A Second Chance | Sunflowers in February | A Review

Happy Friday all!

I’m heading to my Grandfathers today so am hoping for a weekend of sun, because I know that I’ll have no time to read.

Speaking of sun – today’s review has the most sunniest cover that I’ve seen so far this year – it’s wonderful! Read on below.

Blurb

Lily wakes up one crisp Sunday morning on the side of the road. She has no idea how she got there. It is all very peaceful. and very beautiful. It is only when the police car, and then the ambulance arrive, and she sees her own body, that she realises that she is in fact… dead. But what is she supposed do now? Lily has no option but to follow her body and see her family – her parents and her twin brother start falling apart. And then her twin brother Ben gives her a once in a deathtime opportunity – to use his own body for a while. But will Lily give Ben his body back? She is beginning to have a rather good time…

A moving, startlingly funny yet achingly sad debut novel from a stunning new talent.

I really liked the sound of this book, I thought the idea was fabulous and as the sentence says above, it’s a sad read, but wonderfully written.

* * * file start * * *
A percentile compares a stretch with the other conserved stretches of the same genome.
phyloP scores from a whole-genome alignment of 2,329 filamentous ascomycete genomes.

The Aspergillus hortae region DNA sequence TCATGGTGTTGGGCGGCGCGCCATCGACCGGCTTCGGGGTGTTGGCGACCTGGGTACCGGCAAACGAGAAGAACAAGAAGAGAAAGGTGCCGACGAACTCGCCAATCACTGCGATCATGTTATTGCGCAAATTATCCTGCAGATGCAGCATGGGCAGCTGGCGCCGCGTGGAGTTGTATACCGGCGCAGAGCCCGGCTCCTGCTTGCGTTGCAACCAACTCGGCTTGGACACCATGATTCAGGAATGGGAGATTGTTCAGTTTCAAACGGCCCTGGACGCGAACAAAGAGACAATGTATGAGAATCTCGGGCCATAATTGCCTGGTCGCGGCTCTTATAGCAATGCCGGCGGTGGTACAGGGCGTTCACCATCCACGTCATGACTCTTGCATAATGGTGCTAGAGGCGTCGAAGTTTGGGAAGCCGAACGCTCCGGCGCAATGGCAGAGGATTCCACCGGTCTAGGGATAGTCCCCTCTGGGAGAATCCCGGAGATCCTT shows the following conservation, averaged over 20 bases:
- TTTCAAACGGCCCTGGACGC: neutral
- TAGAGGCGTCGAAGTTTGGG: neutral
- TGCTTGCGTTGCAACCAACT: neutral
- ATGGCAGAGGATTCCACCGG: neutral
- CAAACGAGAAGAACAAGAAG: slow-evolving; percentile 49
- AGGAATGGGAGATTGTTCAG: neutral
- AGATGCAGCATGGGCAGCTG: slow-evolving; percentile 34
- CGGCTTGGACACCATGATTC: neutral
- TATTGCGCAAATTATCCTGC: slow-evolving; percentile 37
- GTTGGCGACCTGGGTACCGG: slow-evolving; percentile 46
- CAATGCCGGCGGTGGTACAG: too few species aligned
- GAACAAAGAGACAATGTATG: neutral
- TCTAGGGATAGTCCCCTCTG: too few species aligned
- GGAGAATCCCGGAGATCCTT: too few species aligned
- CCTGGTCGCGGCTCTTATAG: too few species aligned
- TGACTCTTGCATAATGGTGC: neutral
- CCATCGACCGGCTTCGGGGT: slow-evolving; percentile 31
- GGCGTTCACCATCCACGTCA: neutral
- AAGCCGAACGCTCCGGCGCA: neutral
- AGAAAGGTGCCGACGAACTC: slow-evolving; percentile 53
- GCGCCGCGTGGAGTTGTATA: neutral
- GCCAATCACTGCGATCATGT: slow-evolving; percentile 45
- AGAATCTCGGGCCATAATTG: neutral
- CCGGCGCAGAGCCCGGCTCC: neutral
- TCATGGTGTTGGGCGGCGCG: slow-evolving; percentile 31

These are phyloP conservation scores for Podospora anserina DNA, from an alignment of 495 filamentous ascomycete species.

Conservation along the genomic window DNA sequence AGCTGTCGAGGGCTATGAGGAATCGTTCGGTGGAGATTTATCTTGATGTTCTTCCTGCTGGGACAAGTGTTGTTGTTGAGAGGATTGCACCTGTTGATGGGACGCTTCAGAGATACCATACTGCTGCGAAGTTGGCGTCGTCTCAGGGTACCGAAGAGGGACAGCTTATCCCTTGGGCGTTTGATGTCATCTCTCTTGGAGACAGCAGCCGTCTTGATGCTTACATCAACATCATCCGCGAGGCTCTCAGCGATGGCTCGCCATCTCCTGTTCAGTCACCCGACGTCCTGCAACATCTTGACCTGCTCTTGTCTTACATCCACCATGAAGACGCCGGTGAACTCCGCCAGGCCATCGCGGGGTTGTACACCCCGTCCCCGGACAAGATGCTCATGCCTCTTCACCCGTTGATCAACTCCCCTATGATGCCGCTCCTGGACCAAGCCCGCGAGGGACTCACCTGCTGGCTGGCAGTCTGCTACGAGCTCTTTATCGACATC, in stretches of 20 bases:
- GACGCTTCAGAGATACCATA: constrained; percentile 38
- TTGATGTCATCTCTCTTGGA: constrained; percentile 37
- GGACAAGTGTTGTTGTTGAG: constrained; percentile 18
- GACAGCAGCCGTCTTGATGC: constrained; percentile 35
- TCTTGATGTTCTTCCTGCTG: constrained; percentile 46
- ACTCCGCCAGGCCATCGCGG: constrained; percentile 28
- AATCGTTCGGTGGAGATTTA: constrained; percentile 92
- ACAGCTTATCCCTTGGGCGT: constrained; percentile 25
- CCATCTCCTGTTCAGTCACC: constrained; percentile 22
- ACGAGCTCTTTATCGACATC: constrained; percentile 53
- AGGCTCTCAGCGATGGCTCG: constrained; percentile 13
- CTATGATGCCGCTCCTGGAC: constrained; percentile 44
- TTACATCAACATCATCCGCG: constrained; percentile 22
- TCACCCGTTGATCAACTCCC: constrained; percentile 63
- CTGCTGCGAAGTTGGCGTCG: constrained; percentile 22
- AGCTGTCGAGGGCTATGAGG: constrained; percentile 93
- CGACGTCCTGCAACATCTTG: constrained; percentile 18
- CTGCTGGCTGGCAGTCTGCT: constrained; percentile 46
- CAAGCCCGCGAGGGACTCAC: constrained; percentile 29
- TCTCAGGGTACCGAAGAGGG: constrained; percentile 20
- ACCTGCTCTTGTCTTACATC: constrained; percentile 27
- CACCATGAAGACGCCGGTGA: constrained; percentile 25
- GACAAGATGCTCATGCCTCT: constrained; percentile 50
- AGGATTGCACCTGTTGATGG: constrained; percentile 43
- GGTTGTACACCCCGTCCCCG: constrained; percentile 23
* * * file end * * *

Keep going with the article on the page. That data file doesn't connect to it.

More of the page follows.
My mini review for work:

A sudden death in the family, a ghost who isn’t quite ready to leave yet and the opportunity to have a little extra time – in her brothers body. But she must make sure that nobody knows; so sitting, dressing and acting like a boy causes a laughable task. Leaving us to question what happens after you die.

So Lily wakes up on the side of the road with no idea as to what happened to her. She tries to speak to those coming to her aid but no-one hears her. Turns out, she’s dead.

The book is told from Lily’s point of view as she watches her family and friend grieve and even watches her own funeral! That is until she realises that she can converse with her twin brother and hops into his body (literally!)

Lily takes this as her second chance, working to find out what happened to her and making a list of things to do before she’s ready to cross over. All before her brother comes back to take his rightful place in his body.

As you can tell my the theme of this book, it’s quite sad at points, but the way the author writes about what happens is beautifully written and we’re gifted with hilarious scenes and laughter mismatched throughout the book – such as when Lily tries and fails to act like her brother would.

A wonderful YA debut for those that like to read things a bit different, and not always with a happy ending.

As always, let me know in the comments below if you’ve read this book and what you thought of it. And if you haven’t, will you be adding it to your TBR?

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